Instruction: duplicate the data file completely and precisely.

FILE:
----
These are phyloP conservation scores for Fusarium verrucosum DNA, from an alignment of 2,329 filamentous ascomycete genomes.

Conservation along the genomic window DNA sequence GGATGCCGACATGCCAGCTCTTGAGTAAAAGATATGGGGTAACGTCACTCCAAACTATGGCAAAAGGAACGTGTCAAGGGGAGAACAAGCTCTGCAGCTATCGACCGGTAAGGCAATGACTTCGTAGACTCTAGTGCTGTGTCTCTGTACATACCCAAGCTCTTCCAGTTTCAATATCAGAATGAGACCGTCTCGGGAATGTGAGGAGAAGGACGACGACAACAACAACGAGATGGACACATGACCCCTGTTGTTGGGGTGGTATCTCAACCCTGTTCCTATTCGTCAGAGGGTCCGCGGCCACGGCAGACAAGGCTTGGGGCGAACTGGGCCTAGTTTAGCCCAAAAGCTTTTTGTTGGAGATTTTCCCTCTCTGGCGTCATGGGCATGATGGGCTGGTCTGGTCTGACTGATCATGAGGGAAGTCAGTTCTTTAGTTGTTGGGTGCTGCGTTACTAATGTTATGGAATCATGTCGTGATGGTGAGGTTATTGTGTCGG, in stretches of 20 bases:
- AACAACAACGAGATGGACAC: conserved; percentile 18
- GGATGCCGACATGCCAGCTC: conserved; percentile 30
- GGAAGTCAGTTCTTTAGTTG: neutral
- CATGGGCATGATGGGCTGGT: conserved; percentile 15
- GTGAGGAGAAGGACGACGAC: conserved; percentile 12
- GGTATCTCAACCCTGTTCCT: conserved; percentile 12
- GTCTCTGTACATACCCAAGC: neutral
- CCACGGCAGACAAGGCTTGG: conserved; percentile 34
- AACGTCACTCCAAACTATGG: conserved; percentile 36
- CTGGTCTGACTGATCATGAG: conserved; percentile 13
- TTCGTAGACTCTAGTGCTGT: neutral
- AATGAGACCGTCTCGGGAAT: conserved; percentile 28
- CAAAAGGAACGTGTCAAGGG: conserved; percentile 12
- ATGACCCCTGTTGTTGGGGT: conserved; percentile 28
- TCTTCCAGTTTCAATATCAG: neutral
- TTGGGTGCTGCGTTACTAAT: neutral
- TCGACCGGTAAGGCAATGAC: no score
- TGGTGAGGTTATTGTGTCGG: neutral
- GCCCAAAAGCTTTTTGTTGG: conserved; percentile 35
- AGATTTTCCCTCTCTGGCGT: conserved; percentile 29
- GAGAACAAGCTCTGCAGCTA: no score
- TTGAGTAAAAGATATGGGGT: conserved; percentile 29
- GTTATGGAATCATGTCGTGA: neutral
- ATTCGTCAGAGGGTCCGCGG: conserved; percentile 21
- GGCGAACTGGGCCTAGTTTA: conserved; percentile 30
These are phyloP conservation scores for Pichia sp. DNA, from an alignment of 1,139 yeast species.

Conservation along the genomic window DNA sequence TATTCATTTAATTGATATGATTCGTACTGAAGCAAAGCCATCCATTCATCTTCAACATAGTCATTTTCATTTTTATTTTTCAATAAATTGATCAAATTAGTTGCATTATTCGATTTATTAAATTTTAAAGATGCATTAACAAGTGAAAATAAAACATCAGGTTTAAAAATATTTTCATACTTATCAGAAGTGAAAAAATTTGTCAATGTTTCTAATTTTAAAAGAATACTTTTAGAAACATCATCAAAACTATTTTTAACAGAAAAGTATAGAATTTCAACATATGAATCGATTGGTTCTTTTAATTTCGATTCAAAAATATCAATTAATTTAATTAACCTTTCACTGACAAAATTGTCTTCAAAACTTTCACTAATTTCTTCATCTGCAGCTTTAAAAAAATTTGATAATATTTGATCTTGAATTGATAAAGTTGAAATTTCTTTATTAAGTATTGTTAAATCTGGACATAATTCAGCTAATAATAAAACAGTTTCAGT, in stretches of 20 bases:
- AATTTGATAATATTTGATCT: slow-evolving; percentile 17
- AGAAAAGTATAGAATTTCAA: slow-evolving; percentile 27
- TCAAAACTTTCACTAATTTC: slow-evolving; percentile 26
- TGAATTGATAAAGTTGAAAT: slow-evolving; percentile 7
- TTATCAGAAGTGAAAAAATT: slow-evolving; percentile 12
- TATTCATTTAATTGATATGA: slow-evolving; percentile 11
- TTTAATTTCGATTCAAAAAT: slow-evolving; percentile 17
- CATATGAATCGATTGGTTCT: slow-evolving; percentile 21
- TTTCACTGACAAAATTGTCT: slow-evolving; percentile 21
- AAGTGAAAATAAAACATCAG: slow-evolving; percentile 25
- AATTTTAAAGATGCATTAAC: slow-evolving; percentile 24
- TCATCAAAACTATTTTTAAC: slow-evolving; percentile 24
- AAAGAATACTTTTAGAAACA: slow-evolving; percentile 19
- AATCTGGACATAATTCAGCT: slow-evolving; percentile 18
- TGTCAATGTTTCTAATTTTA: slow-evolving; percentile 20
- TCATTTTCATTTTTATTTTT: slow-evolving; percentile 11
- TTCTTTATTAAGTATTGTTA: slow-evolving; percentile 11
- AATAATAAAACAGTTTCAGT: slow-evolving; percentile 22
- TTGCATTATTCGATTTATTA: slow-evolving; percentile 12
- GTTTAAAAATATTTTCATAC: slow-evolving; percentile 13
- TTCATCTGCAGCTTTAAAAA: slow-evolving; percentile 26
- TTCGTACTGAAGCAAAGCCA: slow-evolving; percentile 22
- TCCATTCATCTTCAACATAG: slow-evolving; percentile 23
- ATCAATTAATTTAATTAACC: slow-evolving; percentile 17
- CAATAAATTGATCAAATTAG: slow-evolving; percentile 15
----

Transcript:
These are phyloP conservation scores for Fusarium verrucosum DNA, from an alignment of 2,329 filamentous ascomycete genomes.

Conservation along the genomic window DNA sequence GGATGCCGACATGCCAGCTCTTGAGTAAAAGATATGGGGTAACGTCACTCCAAACTATGGCAAAAGGAACGTGTCAAGGGGAGAACAAGCTCTGCAGCTATCGACCGGTAAGGCAATGACTTCGTAGACTCTAGTGCTGTGTCTCTGTACATACCCAAGCTCTTCCAGTTTCAATATCAGAATGAGACCGTCTCGGGAATGTGAGGAGAAGGACGACGACAACAACAACGAGATGGACACATGACCCCTGTTGTTGGGGTGGTATCTCAACCCTGTTCCTATTCGTCAGAGGGTCCGCGGCCACGGCAGACAAGGCTTGGGGCGAACTGGGCCTAGTTTAGCCCAAAAGCTTTTTGTTGGAGATTTTCCCTCTCTGGCGTCATGGGCATGATGGGCTGGTCTGGTCTGACTGATCATGAGGGAAGTCAGTTCTTTAGTTGTTGGGTGCTGCGTTACTAATGTTATGGAATCATGTCGTGATGGTGAGGTTATTGTGTCGG, in stretches of 20 bases:
- AACAACAACGAGATGGACAC: conserved; percentile 18
- GGATGCCGACATGCCAGCTC: conserved; percentile 30
- GGAAGTCAGTTCTTTAGTTG: neutral
- CATGGGCATGATGGGCTGGT: conserved; percentile 15
- GTGAGGAGAAGGACGACGAC: conserved; percentile 12
- GGTATCTCAACCCTGTTCCT: conserved; percentile 12
- GTCTCTGTACATACCCAAGC: neutral
- CCACGGCAGACAAGGCTTGG: conserved; percentile 34
- AACGTCACTCCAAACTATGG: conserved; percentile 36
- CTGGTCTGACTGATCATGAG: conserved; percentile 13
- TTCGTAGACTCTAGTGCTGT: neutral
- AATGAGACCGTCTCGGGAAT: conserved; percentile 28
- CAAAAGGAACGTGTCAAGGG: conserved; percentile 12
- ATGACCCCTGTTGTTGGGGT: conserved; percentile 28
- TCTTCCAGTTTCAATATCAG: neutral
- TTGGGTGCTGCGTTACTAAT: neutral
- TCGACCGGTAAGGCAATGAC: no score
- TGGTGAGGTTATTGTGTCGG: neutral
- GCCCAAAAGCTTTTTGTTGG: conserved; percentile 35
- AGATTTTCCCTCTCTGGCGT: conserved; percentile 29
- GAGAACAAGCTCTGCAGCTA: no score
- TTGAGTAAAAGATATGGGGT: conserved; percentile 29
- GTTATGGAATCATGTCGTGA: neutral
- ATTCGTCAGAGGGTCCGCGG: conserved; percentile 21
- GGCGAACTGGGCCTAGTTTA: conserved; percentile 30
These are phyloP conservation scores for Pichia sp. DNA, from an alignment of 1,139 yeast species.

Conservation along the genomic window DNA sequence TATTCATTTAATTGATATGATTCGTACTGAAGCAAAGCCATCCATTCATCTTCAACATAGTCATTTTCATTTTTATTTTTCAATAAATTGATCAAATTAGTTGCATTATTCGATTTATTAAATTTTAAAGATGCATTAACAAGTGAAAATAAAACATCAGGTTTAAAAATATTTTCATACTTATCAGAAGTGAAAAAATTTGTCAATGTTTCTAATTTTAAAAGAATACTTTTAGAAACATCATCAAAACTATTTTTAACAGAAAAGTATAGAATTTCAACATATGAATCGATTGGTTCTTTTAATTTCGATTCAAAAATATCAATTAATTTAATTAACCTTTCACTGACAAAATTGTCTTCAAAACTTTCACTAATTTCTTCATCTGCAGCTTTAAAAAAATTTGATAATATTTGATCTTGAATTGATAAAGTTGAAATTTCTTTATTAAGTATTGTTAAATCTGGACATAATTCAGCTAATAATAAAACAGTTTCAGT, in stretches of 20 bases:
- AATTTGATAATATTTGATCT: slow-evolving; percentile 17
- AGAAAAGTATAGAATTTCAA: slow-evolving; percentile 27
- TCAAAACTTTCACTAATTTC: slow-evolving; percentile 26
- TGAATTGATAAAGTTGAAAT: slow-evolving; percentile 7
- TTATCAGAAGTGAAAAAATT: slow-evolving; percentile 12
- TATTCATTTAATTGATATGA: slow-evolving; percentile 11
- TTTAATTTCGATTCAAAAAT: slow-evolving; percentile 17
- CATATGAATCGATTGGTTCT: slow-evolving; percentile 21
- TTTCACTGACAAAATTGTCT: slow-evolving; percentile 21
- AAGTGAAAATAAAACATCAG: slow-evolving; percentile 25
- AATTTTAAAGATGCATTAAC: slow-evolving; percentile 24
- TCATCAAAACTATTTTTAAC: slow-evolving; percentile 24
- AAAGAATACTTTTAGAAACA: slow-evolving; percentile 19
- AATCTGGACATAATTCAGCT: slow-evolving; percentile 18
- TGTCAATGTTTCTAATTTTA: slow-evolving; percentile 20
- TCATTTTCATTTTTATTTTT: slow-evolving; percentile 11
- TTCTTTATTAAGTATTGTTA: slow-evolving; percentile 11
- AATAATAAAACAGTTTCAGT: slow-evolving; percentile 22
- TTGCATTATTCGATTTATTA: slow-evolving; percentile 12
- GTTTAAAAATATTTTCATAC: slow-evolving; percentile 13
- TTCATCTGCAGCTTTAAAAA: slow-evolving; percentile 26
- TTCGTACTGAAGCAAAGCCA: slow-evolving; percentile 22
- TCCATTCATCTTCAACATAG: slow-evolving; percentile 23
- ATCAATTAATTTAATTAACC: slow-evolving; percentile 17
- CAATAAATTGATCAAATTAG: slow-evolving; percentile 15